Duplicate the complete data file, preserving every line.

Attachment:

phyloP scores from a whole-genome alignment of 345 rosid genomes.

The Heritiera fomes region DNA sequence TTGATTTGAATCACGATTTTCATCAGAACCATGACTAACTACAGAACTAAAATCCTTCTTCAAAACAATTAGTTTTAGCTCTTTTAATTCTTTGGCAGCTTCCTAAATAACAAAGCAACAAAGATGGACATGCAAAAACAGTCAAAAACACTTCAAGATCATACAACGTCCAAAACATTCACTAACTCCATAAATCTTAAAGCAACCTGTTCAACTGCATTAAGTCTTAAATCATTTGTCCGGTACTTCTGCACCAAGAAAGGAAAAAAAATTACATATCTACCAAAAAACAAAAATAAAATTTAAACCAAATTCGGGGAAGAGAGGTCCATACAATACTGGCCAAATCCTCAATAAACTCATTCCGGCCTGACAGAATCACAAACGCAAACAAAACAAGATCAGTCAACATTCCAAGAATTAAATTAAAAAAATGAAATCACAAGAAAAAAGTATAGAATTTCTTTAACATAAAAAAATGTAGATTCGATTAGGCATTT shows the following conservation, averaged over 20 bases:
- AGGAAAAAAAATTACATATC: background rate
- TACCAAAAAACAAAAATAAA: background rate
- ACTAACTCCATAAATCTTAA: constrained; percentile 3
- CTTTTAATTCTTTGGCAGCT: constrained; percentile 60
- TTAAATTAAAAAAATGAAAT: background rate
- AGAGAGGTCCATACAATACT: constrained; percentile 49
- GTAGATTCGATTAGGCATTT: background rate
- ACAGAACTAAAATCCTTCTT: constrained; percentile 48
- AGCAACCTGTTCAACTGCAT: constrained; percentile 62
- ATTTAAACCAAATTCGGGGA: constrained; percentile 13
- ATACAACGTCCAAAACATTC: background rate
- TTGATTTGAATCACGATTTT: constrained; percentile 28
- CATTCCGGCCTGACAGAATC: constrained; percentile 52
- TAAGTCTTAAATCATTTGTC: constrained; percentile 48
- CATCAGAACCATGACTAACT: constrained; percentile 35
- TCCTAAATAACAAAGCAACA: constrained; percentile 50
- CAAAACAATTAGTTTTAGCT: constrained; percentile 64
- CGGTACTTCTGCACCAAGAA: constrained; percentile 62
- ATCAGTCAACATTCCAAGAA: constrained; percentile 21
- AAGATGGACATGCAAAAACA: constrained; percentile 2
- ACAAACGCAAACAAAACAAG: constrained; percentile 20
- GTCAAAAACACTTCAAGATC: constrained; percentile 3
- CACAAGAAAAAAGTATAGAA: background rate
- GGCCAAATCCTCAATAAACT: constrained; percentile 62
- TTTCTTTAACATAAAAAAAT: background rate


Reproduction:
phyloP scores from a whole-genome alignment of 345 rosid genomes.

The Heritiera fomes region DNA sequence TTGATTTGAATCACGATTTTCATCAGAACCATGACTAACTACAGAACTAAAATCCTTCTTCAAAACAATTAGTTTTAGCTCTTTTAATTCTTTGGCAGCTTCCTAAATAACAAAGCAACAAAGATGGACATGCAAAAACAGTCAAAAACACTTCAAGATCATACAACGTCCAAAACATTCACTAACTCCATAAATCTTAAAGCAACCTGTTCAACTGCATTAAGTCTTAAATCATTTGTCCGGTACTTCTGCACCAAGAAAGGAAAAAAAATTACATATCTACCAAAAAACAAAAATAAAATTTAAACCAAATTCGGGGAAGAGAGGTCCATACAATACTGGCCAAATCCTCAATAAACTCATTCCGGCCTGACAGAATCACAAACGCAAACAAAACAAGATCAGTCAACATTCCAAGAATTAAATTAAAAAAATGAAATCACAAGAAAAAAGTATAGAATTTCTTTAACATAAAAAAATGTAGATTCGATTAGGCATTT shows the following conservation, averaged over 20 bases:
- AGGAAAAAAAATTACATATC: background rate
- TACCAAAAAACAAAAATAAA: background rate
- ACTAACTCCATAAATCTTAA: constrained; percentile 3
- CTTTTAATTCTTTGGCAGCT: constrained; percentile 60
- TTAAATTAAAAAAATGAAAT: background rate
- AGAGAGGTCCATACAATACT: constrained; percentile 49
- GTAGATTCGATTAGGCATTT: background rate
- ACAGAACTAAAATCCTTCTT: constrained; percentile 48
- AGCAACCTGTTCAACTGCAT: constrained; percentile 62
- ATTTAAACCAAATTCGGGGA: constrained; percentile 13
- ATACAACGTCCAAAACATTC: background rate
- TTGATTTGAATCACGATTTT: constrained; percentile 28
- CATTCCGGCCTGACAGAATC: constrained; percentile 52
- TAAGTCTTAAATCATTTGTC: constrained; percentile 48
- CATCAGAACCATGACTAACT: constrained; percentile 35
- TCCTAAATAACAAAGCAACA: constrained; percentile 50
- CAAAACAATTAGTTTTAGCT: constrained; percentile 64
- CGGTACTTCTGCACCAAGAA: constrained; percentile 62
- ATCAGTCAACATTCCAAGAA: constrained; percentile 21
- AAGATGGACATGCAAAAACA: constrained; percentile 2
- ACAAACGCAAACAAAACAAG: constrained; percentile 20
- GTCAAAAACACTTCAAGATC: constrained; percentile 3
- CACAAGAAAAAAGTATAGAA: background rate
- GGCCAAATCCTCAATAAACT: constrained; percentile 62
- TTTCTTTAACATAAAAAAAT: background rate